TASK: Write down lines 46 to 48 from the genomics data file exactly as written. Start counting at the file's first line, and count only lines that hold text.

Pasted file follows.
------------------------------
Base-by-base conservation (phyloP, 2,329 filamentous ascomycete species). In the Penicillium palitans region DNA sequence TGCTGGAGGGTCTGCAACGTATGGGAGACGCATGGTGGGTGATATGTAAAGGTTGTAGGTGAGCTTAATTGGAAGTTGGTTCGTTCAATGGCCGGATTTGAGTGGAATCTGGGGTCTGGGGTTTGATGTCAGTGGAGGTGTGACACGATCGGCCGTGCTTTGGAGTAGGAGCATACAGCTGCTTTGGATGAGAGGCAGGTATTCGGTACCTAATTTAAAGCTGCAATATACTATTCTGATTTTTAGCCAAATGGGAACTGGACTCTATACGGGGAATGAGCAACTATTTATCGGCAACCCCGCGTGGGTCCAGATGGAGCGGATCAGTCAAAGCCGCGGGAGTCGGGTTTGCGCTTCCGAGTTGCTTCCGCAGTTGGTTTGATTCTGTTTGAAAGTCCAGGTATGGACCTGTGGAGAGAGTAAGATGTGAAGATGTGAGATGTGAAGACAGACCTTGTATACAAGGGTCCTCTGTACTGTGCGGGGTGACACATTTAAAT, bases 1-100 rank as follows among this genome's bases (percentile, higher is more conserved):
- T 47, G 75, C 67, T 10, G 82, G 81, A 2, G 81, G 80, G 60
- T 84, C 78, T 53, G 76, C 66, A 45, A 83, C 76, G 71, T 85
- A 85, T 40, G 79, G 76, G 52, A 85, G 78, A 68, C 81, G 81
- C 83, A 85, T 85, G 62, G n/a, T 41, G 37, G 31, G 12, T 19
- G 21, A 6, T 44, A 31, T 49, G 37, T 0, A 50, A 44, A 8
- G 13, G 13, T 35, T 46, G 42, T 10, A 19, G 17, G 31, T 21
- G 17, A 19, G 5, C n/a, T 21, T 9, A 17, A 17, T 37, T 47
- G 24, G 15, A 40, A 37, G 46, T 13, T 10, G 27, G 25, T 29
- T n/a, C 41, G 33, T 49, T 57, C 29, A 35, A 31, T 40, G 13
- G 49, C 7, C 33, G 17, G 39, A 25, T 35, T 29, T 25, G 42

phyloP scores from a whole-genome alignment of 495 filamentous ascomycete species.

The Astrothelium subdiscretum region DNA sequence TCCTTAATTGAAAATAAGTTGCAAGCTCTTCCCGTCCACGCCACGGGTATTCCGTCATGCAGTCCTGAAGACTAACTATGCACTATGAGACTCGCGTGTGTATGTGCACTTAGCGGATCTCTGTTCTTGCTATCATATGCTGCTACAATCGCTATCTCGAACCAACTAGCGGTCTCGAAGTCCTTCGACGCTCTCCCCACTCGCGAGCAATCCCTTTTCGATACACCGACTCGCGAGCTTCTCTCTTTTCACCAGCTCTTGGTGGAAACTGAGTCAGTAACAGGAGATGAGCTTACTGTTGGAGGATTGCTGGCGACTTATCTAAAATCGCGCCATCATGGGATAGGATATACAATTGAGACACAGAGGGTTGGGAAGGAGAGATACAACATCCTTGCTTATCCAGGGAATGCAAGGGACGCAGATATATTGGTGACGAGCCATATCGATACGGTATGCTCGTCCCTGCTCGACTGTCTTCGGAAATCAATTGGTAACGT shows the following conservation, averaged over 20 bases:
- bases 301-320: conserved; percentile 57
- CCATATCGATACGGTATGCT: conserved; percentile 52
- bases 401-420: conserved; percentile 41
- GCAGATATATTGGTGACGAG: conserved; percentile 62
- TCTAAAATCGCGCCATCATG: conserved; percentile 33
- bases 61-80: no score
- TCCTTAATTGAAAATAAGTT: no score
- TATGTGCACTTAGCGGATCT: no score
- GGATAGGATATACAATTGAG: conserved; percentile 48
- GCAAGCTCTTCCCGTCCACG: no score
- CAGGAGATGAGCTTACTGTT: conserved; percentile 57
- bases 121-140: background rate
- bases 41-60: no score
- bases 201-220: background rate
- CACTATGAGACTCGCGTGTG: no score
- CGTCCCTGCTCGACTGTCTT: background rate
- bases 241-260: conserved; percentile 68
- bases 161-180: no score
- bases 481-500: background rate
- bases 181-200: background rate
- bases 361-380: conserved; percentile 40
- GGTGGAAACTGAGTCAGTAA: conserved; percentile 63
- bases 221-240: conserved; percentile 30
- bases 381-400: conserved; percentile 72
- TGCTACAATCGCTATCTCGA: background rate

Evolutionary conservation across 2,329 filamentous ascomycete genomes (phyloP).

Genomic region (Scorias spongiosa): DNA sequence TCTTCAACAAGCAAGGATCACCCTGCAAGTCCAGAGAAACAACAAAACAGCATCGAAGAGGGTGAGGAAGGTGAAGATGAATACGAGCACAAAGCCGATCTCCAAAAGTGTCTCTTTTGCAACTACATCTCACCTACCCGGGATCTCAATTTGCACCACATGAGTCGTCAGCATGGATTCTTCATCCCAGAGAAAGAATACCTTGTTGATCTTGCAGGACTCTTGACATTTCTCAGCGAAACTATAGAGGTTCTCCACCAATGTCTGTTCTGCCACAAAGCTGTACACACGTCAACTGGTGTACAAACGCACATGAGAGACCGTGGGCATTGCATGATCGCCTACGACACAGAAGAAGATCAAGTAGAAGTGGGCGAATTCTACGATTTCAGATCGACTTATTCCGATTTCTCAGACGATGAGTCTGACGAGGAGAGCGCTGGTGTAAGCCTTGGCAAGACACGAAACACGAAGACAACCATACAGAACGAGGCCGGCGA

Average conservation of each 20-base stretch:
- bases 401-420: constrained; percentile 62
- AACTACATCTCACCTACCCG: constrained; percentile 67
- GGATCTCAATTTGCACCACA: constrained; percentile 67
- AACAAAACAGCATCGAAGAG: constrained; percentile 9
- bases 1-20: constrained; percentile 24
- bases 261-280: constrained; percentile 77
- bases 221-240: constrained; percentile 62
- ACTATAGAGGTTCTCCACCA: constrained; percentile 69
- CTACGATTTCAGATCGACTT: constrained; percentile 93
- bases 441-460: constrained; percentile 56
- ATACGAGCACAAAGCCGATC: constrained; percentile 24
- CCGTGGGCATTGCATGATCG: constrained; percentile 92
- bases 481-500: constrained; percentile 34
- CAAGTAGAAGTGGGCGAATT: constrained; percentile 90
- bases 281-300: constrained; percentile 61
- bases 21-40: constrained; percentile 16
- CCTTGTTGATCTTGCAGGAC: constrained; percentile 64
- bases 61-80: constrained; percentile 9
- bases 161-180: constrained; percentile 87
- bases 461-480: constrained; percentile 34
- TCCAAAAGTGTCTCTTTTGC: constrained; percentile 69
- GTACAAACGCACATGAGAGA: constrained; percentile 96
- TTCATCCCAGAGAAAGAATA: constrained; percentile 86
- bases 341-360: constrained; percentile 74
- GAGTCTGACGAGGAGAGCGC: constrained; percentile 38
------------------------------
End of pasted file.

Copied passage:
- bases 1-20: constrained; percentile 24
- bases 261-280: constrained; percentile 77
- bases 221-240: constrained; percentile 62